This is one song I sang to myself lately. A fiddler's song, one that I listen when I am down, a glass of good wine in hand while telling my self: "Life's a bitch, but I love her no less"
I tried translating the words:
"World, my sister world(bis)/When should I have enough of you (bis)?/ World, my sister world/ When I will fast with no bread and now water/and the wine will run dry/Maybe I shall have enough(bis)/When they'll nail me in my coffin(bis)/When I'll be dead and burried/World, my sister world/ /As life flies(bis)/One is born, another dies(bis) /When you are born you're going to suffer/When you are dead you're going to rotten/World, my sister world"
I am afraid my translation cannot illustrate the simple beauty of this song. Fortunately Maria Tanase's interpretation does more justice to it than my translation.
Maria Tanase was a Romanian singer. She is mostly known for reclaiming old folk songs to which she gave a one of the kind interpretation. Yet she was born in the neighborhood of Caramidari, one of the many on the outskirts of Bucharest, the place where newcomers to the big city cohabitated. The periphery of Bucharest was also known as Mahala (the Rroma word for neighborhood), not because the people living here were gypsies, but they were a mix of salesmen, small trade owners, laborers, housekeepers and handmaids and they were coming from all the regions in the country bringing with them different customs and a feeling of displacement. Her mother was from Transylvania and her father was from Oltenia.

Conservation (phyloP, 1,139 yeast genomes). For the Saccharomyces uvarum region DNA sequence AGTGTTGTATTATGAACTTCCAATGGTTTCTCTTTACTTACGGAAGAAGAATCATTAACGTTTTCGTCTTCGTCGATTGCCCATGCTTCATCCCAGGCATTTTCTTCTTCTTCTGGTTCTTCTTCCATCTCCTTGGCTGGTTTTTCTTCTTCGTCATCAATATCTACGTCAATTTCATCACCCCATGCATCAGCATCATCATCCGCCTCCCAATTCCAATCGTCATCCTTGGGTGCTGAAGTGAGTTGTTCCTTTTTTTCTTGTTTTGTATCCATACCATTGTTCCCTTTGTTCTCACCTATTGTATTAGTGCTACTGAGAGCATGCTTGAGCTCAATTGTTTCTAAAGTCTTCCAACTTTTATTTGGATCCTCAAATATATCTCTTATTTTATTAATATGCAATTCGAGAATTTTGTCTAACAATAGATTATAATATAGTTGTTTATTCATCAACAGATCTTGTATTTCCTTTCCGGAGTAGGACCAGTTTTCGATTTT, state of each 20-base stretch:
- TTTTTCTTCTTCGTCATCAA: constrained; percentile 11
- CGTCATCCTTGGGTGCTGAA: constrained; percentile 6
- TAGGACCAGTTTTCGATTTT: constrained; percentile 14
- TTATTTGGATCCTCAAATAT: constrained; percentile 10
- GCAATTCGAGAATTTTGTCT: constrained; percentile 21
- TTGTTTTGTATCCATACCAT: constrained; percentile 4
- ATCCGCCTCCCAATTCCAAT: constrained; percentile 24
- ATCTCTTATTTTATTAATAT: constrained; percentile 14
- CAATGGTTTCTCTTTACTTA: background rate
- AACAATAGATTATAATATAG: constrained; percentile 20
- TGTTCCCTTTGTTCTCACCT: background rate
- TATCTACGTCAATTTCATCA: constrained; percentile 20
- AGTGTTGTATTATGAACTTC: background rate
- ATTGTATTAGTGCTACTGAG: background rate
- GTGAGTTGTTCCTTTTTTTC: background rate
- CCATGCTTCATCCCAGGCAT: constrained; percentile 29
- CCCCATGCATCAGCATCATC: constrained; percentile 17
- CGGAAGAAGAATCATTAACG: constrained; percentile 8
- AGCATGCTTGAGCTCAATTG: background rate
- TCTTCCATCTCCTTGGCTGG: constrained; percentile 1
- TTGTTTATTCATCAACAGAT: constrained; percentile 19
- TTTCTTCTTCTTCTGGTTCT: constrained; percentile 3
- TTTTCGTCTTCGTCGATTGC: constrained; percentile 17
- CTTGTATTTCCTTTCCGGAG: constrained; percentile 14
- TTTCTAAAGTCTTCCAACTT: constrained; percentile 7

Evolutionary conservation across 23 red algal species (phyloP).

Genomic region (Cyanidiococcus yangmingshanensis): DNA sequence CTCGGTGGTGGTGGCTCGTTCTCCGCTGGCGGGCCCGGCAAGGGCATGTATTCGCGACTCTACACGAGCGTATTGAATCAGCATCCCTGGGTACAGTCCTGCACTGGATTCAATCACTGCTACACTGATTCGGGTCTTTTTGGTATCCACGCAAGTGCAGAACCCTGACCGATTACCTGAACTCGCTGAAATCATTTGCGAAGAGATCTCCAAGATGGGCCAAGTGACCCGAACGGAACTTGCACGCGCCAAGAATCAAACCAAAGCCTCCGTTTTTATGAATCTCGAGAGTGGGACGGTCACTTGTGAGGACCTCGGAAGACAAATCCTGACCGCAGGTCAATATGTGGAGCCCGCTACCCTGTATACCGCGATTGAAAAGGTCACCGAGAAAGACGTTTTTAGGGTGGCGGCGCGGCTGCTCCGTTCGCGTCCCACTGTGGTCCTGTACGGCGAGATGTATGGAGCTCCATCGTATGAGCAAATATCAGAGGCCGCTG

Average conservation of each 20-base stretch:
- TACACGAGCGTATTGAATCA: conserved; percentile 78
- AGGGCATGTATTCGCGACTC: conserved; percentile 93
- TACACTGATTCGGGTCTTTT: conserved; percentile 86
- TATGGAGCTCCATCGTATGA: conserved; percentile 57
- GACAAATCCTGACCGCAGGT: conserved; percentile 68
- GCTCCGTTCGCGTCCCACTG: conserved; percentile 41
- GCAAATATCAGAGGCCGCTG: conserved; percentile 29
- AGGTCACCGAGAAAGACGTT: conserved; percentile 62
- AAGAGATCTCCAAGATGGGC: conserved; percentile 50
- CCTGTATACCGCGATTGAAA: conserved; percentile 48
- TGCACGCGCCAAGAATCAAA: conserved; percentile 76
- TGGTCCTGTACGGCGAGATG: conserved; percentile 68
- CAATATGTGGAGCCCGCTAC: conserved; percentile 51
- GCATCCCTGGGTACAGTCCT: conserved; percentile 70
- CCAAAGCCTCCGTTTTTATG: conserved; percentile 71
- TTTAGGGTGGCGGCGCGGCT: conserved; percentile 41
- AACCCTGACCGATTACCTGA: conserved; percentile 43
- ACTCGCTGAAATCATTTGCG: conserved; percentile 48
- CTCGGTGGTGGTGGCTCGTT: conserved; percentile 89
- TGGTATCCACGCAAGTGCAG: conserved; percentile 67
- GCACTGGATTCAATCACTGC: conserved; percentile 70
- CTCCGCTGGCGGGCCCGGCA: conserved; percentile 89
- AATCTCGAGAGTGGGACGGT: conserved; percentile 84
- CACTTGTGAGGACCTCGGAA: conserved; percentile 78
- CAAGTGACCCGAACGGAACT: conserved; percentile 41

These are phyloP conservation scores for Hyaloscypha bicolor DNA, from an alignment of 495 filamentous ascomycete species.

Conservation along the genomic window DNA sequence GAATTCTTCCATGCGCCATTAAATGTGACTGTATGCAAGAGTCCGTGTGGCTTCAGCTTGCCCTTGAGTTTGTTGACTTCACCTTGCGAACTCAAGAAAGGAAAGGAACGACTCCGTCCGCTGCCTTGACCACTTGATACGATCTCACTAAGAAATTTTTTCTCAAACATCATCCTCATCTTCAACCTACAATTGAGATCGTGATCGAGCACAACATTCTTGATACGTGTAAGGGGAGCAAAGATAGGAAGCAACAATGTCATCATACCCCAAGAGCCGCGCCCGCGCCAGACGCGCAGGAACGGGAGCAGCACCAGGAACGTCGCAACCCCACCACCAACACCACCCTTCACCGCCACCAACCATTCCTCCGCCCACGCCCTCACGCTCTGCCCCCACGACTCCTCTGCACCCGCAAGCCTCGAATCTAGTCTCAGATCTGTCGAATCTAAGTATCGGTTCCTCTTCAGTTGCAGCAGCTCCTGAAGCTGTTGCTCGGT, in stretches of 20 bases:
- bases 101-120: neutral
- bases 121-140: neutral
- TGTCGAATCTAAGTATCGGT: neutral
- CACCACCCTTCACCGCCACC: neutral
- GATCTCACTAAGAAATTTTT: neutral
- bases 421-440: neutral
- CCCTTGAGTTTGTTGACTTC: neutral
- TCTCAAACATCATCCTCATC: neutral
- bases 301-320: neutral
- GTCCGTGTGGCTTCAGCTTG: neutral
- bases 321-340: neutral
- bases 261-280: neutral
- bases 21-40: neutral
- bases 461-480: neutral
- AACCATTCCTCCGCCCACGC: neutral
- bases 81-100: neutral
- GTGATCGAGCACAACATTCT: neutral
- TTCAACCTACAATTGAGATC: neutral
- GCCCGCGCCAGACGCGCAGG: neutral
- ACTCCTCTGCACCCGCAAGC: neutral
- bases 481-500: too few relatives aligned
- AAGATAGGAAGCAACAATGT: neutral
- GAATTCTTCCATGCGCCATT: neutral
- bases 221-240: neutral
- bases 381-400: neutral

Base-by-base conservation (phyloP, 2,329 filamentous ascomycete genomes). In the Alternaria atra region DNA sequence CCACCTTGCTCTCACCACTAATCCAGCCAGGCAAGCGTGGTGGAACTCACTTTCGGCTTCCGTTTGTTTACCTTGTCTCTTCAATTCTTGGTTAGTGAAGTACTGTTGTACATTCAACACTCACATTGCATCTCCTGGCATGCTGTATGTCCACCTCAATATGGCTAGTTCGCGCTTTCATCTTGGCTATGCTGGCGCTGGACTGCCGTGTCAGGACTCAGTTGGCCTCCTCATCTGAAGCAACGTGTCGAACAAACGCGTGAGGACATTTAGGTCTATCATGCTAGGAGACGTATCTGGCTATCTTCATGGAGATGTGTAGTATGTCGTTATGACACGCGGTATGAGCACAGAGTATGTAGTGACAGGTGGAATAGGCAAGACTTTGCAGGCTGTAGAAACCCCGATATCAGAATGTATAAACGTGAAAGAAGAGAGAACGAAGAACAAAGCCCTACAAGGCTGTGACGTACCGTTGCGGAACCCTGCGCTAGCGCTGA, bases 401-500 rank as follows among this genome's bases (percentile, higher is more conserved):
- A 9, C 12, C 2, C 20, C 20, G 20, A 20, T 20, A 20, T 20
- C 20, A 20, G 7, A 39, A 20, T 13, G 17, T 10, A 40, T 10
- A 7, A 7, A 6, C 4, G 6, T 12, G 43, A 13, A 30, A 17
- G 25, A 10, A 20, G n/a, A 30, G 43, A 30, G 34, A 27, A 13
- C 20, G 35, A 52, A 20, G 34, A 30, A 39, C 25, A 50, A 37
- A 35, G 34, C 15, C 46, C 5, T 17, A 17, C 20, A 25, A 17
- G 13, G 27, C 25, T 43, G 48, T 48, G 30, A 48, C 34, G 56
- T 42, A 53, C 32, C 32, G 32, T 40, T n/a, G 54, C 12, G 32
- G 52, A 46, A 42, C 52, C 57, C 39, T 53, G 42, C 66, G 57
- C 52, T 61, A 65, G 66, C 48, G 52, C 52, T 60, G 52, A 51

Maria started as a Cabaret singer, but soon she began interpreting folk songs as well, the ones she learned to love as a child. She had a full, deep voice and she sang with passion, a love that came from an intense comprehension of the feelings and customs evoked by melody and lyrics. She was very beautiful as well, and lived with the same passion as she sang.